How to Use SVG Image Sprites


This tutorial describes two ways to create sprites containing many images. However, it uses SVGs rather than the more well-known bitmap techniques.

SVGs are ideal for logos, diagrams, and icons for several reasons:

  • It’s easy to created and manipulate SVGs on the client or server.
  • Unlike bitmaps, SVGs can be scaled to any size without losing quality.
  • Unlike webfont icons, SVGs remain pin-sharp and can apply multiple colors, gradients, and even complex filters.

What are Image Sprites?

Image sprites have been a good-practice technique for many years. If you require a number of regularly used graphics, you place them in a single image rather than individual files. For example:

image sprite

This example contains eight 24×24 icons in a single 192px × 24px file. The file may offer slightly better compression and it only requires a single HTTP request for all icons to become visible. Loading eight separate icons is unlikely to take much longer over HTTP/2, but the images could appear at different times and would only be cached on first use.

If you wanted to show the right-most printer icon, CSS can display the correct image by positioning the background:

#print
{
  width: 24px;
  height: 24px;
  background: url('sprite.png') -168px 0;
}

Various tools can be used to calculate pixel positions and generate CSS code:

SVG Image Sprites

Multiple SVG images can also be placed into a single SVG file and each can be referenced by an ID rather than a pixel position.

The most common technique is to define individual images within an SVG <symbol>. For example, this SVG contains a green circle, red square, and blue triangle:

<svg viewBox="0 0 100 100" xmlns="http://www.w3.org/2000/svg">

  <symbol id="circle">
    <circle cx="50" cy="50" r="45" stroke-width="5" stroke="#0f0" fill="#0f0" fill-opacity="0.5" />
  </symbol>

  <symbol id="square">
    <rect y="5" x="5" width="90" height="90" stroke-width="5" stroke="#f00" fill="#f00" fill-opacity="0.5" />
  </symbol>

  <symbol id="triangle">
    <path d="M20,7 L92,50 L6,93 z" stroke-width="5" stroke="#00f" fill="#00f" fill-opacity="0.5" />
  </symbol>

</svg>

A single sprite can be used any number of times throughout a page with SVG <use>:

<svg width="100" height="100">
  <use xlink:href="./spriteuse.svg#circle" />
</svg>

<svg width="100" height="100">
  <use xlink:href="./spriteuse.svg#square" />
</svg>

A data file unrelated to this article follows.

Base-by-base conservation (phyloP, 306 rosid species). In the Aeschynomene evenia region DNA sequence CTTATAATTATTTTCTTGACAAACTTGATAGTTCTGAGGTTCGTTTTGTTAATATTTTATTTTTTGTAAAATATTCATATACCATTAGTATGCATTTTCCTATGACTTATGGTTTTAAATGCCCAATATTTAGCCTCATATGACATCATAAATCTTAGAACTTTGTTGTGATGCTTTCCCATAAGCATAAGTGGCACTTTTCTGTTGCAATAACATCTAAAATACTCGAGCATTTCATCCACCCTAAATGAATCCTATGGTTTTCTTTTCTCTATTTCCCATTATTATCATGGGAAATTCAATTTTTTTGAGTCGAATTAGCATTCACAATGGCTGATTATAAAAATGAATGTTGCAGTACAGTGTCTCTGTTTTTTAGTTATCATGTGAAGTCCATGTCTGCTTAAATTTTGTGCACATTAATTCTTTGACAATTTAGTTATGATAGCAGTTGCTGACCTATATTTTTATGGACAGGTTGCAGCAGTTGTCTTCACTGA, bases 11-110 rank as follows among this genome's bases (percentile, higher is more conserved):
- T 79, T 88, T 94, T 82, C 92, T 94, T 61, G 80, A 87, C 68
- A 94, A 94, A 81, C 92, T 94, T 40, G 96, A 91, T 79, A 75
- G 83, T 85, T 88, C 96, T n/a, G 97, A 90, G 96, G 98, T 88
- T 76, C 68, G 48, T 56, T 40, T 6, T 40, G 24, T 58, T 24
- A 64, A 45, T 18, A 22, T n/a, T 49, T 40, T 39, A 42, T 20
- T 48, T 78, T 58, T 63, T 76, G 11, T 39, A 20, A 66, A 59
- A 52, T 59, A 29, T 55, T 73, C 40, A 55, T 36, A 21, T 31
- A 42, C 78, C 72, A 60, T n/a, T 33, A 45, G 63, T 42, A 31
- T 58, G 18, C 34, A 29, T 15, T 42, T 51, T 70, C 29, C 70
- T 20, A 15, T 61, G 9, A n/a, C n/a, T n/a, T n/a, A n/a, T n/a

<svg width="100" height="100">
  <use xlink:href="./spriteuse.svg#triangle" />
</svg>

Unfortunately, older browsers such as IE11 and below won’t load the external image. The best workaround is to embed the full SVG into the HTML markup and reference each sprite using its target. For example:

<svg viewBox="0 0 100 100" xmlns="http://www.w3.org/2000/svg">

  <symbol id="circle">
    <circle cx="50" cy="50" r="45" stroke-width="5" stroke="#0f0" fill="#0f0" fill-opacity="0.5" />
  </symbol>

  

</svg>


<svg width="100" height="100">
  <use xlink:href="#circle" />
</svg>

SVG Sprite Stacks

The <use> element is a little long-winded and can only be used within an <svg> (either a standalone image or embedded within HTML). It can’t be used in an <img>, <iframe>, <object>, or as a CSS background.

The SVG stacks technique first documented by @simurai and @erikdahlstrom in 2012 provides one way around this restriction. Individual sprites are assigned a class of "sprite" and embedded CSS sets them to display:none by default. However, display:inline is applied when a sprite is the target element:

<svg viewBox="0 0 100 100" xmlns="http://www.w3.org/2000/svg">

  <defs>
    <style><![CDATA[
      .sprite { display: none; }
      .sprite:target { display: inline; }
    ]]></style>
  </defs>

  <g class="sprite" id="circle">
    <circle cx="50" cy="50" r="45" stroke-width="5" stroke="#0f0" fill="#0f0" fill-opacity="0.5" />
  </g>

  <g class="sprite" id="square">
    <rect y="5" x="5" width="90" height="90" stroke-width="5" stroke="#f00" fill="#f00" fill-opacity="0.5" />
  </g>

  <g class="sprite" id="triangle">
    <path d="M20,7 L92,50 L6,93 z" stroke-width="5" stroke="#00f" fill="#00f" fill-opacity="0.5" />
  </g>

</svg>

If this SVG is named sprite.svg, you can add a #target-name to the URL to show a specific sprite. For example, the URL sprite.svg#circle displays the layer with the ID of "circle" at any dimensions you choose. It can therefore be used in an <img>:

<img src="./sprite.svg#circle" width="100" height="100" />

Or as a CSS background:

.myelement {
  background: url('./sprite.svg#circle');
}

Or in an <iframe>:

<iframe src="./sprite.svg#circle">
  Your browser does not support iframes.
</iframe>

Or in an <object> tag:

<object type="image/svg+xml" data="./sprite.svg#circle">
  <img src="./fallback-image.png" />
</object>

The method works in all browsers including Internet Explorer 9 and above.

SVG stacks are less popular today, because embedding SVGs directly into the HTML has become a best-practice technique. However, it could be ideal when you require lots of SVG icons and don’t need to manipulate them directly using CSS or JavaScript.





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